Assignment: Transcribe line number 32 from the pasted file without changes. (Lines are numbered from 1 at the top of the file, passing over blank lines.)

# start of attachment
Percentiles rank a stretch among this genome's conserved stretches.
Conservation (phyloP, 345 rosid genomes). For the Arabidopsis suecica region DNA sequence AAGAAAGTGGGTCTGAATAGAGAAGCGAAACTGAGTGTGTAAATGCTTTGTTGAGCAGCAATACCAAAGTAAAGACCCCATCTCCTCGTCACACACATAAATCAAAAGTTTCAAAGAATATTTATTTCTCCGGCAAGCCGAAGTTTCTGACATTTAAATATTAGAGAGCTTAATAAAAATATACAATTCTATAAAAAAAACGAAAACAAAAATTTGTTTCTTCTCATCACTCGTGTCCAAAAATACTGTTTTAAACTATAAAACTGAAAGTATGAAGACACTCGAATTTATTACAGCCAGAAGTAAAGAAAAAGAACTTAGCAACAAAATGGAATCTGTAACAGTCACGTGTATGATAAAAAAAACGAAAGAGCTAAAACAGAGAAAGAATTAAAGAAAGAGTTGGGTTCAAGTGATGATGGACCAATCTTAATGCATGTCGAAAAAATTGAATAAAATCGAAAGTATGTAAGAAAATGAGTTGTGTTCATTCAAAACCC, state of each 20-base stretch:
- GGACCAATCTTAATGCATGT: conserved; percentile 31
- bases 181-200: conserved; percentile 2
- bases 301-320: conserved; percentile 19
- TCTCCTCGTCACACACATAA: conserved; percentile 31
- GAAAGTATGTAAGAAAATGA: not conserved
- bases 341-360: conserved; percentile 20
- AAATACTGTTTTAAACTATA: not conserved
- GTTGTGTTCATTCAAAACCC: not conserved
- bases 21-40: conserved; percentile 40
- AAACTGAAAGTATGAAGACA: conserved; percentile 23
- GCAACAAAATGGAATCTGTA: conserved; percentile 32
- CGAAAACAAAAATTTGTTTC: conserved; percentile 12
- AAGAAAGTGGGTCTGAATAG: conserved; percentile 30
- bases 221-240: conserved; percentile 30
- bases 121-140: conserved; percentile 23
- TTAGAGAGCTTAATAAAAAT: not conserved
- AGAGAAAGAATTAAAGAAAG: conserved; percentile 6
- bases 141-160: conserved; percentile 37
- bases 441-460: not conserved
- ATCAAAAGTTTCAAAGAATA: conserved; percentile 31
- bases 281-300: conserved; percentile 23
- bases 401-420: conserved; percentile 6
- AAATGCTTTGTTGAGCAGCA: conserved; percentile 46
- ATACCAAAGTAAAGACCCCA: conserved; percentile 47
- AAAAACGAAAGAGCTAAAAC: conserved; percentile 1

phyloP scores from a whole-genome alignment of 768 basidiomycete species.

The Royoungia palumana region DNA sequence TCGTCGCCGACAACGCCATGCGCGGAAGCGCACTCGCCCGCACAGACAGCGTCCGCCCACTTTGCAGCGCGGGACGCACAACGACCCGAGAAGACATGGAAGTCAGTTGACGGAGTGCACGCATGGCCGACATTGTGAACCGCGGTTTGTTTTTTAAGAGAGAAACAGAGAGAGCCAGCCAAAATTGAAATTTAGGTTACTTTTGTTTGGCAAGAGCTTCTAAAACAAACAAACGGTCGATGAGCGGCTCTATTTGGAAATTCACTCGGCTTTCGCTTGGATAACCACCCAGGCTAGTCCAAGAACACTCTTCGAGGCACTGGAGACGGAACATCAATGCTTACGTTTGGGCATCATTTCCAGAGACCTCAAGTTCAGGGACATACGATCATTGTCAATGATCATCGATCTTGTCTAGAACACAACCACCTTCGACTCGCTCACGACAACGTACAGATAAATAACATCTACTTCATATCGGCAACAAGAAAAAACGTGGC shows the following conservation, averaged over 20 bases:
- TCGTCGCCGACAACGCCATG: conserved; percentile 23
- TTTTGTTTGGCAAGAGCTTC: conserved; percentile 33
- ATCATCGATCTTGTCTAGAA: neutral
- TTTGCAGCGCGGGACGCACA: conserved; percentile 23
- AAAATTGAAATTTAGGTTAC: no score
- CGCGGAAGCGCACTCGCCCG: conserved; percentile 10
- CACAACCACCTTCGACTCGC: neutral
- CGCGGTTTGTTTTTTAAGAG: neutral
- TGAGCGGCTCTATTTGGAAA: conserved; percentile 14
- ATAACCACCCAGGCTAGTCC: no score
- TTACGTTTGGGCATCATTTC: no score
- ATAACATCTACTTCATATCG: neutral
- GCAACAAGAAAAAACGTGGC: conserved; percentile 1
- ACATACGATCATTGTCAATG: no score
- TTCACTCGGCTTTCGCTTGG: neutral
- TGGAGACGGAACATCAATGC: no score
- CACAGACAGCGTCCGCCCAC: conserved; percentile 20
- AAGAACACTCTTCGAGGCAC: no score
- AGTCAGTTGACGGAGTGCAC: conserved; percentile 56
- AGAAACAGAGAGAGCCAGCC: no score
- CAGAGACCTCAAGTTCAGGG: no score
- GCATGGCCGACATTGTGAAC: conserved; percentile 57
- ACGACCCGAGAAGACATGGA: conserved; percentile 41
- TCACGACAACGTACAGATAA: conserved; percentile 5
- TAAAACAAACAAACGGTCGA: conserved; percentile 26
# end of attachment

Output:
- ATCATCGATCTTGTCTAGAA: neutral